Secondly, like other Members which have spoken this morning, we would like to highlight the further challenge for competitive conditions which is posed by the prevalence of domestic subsidies and tax relief policies within the Russian Federation. These market distorting policies disrupt the level playing field and provide unfair advantages to domestic Russian entities over their international competitors. In our view such policies are present in a wide range of sectors, such as IT, energy, agriculture and agri-tech, as well as being embedded in Russia’s export credit system. Again, Chair, we would encourage the Russian Federation to review its policies in this area to ensure compliance with WTO commitments.
Thirdly, Chair, I would like to comment on another matter of concern for British business operating in the Russian Federation. Our questions to the Russian Federation contain several requests for clarification as to the interaction between the regulatory regimes of the Russian State and the Eurasian Economic Union. The lack of clarity and coherence between these regimes in areas such as SPS, intellectual property and labelling leads to burdensome complexity for British business and other international businesses and in some cases serves as a substantial barrier to trade. We look forward to reviewing Russia’s responses to our questions on this matter.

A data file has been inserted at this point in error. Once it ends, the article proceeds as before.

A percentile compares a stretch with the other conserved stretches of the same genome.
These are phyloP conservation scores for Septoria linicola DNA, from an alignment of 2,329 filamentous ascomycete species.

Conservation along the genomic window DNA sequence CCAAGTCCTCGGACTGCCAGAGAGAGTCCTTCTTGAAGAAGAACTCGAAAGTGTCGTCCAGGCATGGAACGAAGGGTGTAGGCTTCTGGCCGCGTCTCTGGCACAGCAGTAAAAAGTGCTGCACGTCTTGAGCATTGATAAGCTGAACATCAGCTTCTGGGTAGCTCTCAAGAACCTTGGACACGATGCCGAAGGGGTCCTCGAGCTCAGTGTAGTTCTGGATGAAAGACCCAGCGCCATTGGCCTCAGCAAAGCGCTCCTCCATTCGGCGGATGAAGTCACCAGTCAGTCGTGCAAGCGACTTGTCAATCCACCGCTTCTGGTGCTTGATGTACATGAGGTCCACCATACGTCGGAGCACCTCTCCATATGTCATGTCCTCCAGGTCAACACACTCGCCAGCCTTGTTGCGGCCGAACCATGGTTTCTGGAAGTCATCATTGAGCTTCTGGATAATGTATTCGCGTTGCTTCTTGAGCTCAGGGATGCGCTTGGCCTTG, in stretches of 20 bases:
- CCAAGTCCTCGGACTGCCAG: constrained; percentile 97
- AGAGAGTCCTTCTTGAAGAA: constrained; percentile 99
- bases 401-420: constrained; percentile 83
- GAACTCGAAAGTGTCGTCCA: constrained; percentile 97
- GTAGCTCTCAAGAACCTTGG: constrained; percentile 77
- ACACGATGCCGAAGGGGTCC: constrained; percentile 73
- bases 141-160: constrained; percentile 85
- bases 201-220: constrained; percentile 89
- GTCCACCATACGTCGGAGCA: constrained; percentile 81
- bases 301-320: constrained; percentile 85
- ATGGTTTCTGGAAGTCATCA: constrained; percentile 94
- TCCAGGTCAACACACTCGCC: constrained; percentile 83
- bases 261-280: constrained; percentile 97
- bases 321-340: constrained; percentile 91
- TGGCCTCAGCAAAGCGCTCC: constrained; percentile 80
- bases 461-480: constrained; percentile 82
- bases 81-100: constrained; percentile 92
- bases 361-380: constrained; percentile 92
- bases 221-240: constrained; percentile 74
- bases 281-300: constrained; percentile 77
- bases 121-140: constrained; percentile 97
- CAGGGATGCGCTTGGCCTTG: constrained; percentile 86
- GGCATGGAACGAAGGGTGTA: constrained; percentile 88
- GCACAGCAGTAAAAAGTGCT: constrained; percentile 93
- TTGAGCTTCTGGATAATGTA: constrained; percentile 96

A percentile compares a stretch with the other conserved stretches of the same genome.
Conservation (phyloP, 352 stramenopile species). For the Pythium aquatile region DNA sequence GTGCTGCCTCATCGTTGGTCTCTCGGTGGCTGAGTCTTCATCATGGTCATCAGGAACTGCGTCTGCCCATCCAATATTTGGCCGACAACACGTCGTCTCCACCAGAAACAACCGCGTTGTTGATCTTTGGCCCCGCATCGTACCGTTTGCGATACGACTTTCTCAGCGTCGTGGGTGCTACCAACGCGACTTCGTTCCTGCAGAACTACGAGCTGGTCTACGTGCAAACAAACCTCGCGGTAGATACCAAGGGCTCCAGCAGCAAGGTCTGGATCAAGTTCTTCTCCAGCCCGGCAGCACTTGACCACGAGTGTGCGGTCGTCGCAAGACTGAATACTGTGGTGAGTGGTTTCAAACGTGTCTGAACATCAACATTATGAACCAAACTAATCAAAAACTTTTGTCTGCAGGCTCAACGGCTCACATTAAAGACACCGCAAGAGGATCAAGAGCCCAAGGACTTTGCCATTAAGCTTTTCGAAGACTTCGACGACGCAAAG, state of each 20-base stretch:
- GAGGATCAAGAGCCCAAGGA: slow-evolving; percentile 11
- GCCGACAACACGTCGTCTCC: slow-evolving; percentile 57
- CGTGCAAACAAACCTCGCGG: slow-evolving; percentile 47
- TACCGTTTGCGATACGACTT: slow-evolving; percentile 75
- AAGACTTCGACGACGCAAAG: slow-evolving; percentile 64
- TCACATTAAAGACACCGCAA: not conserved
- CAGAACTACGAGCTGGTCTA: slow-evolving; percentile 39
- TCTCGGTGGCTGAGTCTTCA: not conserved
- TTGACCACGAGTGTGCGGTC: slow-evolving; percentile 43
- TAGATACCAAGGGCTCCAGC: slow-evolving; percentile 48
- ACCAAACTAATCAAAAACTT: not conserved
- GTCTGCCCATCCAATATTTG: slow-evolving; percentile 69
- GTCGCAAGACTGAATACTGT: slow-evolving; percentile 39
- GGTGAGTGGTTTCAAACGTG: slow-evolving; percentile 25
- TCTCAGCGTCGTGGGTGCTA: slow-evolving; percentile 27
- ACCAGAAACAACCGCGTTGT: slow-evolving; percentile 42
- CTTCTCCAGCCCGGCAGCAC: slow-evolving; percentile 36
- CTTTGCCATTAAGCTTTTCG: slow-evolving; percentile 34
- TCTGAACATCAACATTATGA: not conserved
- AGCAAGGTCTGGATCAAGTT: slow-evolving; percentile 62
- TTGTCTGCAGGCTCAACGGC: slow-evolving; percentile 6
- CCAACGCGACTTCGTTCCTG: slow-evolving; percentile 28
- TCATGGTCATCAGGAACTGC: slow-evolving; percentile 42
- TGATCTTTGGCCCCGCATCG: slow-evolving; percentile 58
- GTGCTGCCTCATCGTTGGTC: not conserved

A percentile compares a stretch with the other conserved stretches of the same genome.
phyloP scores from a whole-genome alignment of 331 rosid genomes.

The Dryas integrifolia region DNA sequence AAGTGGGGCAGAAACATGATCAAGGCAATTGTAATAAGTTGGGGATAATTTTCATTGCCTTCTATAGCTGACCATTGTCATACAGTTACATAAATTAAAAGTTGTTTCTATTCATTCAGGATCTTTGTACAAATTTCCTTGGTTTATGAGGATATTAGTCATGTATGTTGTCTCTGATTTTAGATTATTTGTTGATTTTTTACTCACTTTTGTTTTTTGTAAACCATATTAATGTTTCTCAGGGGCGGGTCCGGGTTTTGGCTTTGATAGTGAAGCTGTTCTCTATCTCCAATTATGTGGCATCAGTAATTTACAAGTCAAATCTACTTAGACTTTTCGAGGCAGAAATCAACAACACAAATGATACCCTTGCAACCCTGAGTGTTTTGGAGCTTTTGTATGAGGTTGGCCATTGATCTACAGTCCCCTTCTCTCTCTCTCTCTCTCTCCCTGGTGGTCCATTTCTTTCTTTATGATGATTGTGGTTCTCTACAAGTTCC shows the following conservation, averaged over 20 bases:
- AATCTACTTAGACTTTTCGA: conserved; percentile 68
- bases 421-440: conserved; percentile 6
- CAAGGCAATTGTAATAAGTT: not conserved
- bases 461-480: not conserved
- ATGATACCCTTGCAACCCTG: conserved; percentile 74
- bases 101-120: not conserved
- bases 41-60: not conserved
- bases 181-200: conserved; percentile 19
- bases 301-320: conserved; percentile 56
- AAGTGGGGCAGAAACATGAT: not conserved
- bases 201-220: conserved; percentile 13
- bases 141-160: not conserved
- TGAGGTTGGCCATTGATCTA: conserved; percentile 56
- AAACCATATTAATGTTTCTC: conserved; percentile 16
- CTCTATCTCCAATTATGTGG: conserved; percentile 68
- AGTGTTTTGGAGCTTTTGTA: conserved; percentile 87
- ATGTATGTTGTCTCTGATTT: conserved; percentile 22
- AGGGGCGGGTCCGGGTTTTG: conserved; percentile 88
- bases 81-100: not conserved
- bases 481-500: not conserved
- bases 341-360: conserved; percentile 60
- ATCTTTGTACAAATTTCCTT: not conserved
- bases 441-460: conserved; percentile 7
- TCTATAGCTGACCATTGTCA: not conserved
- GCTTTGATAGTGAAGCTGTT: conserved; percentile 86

We would like to highlight challenges with the enforcement of legislation on intellectual property rights developed at Union and State level, in a context where online piracy continues to pose an ongoing threat to the interests of UK business in Russia. We urge the Russian Federation to align its standards to those of international best practice, refrain from introducing measures that are more trade restrictive than necessary and strengthen its enforcement practices in these important areas.
Lastly, whilst we welcome the confirmation in the Secretariat’s report that Russia’s notification record is generally positive, we must highlight that some notifications remained outstanding towards the end of 2020 and no notifications were provided in relation to State Trading Enterprises under Article XVII of the GATT. Again Chair we would encourage the Russian Federation to make all relevant notifications to the WTO in a consistent and timely manner, in line with its own transparency obligations.
This Trade Policy Review presents an opportunity for our colleagues in the Russian Federation to build on developments Russia has made since the last TPR, to take decisive steps to strengthen its trade policy regime in the areas highlighted through this process by the UK and other Members, and to show that Russia is living by values of free and fair trade – not just in word but also in deed
To conclude, I would like to thank the Russian Federation for their engagement with this trade policy review, and for their attention to our comments. We look forward to receiving Russia’s responses to our questions, and to working together in line with the words of the Director General in the Economist today: we have to work together to reform the WTO, we have to make it work better for people everywhere. Thank you Chair.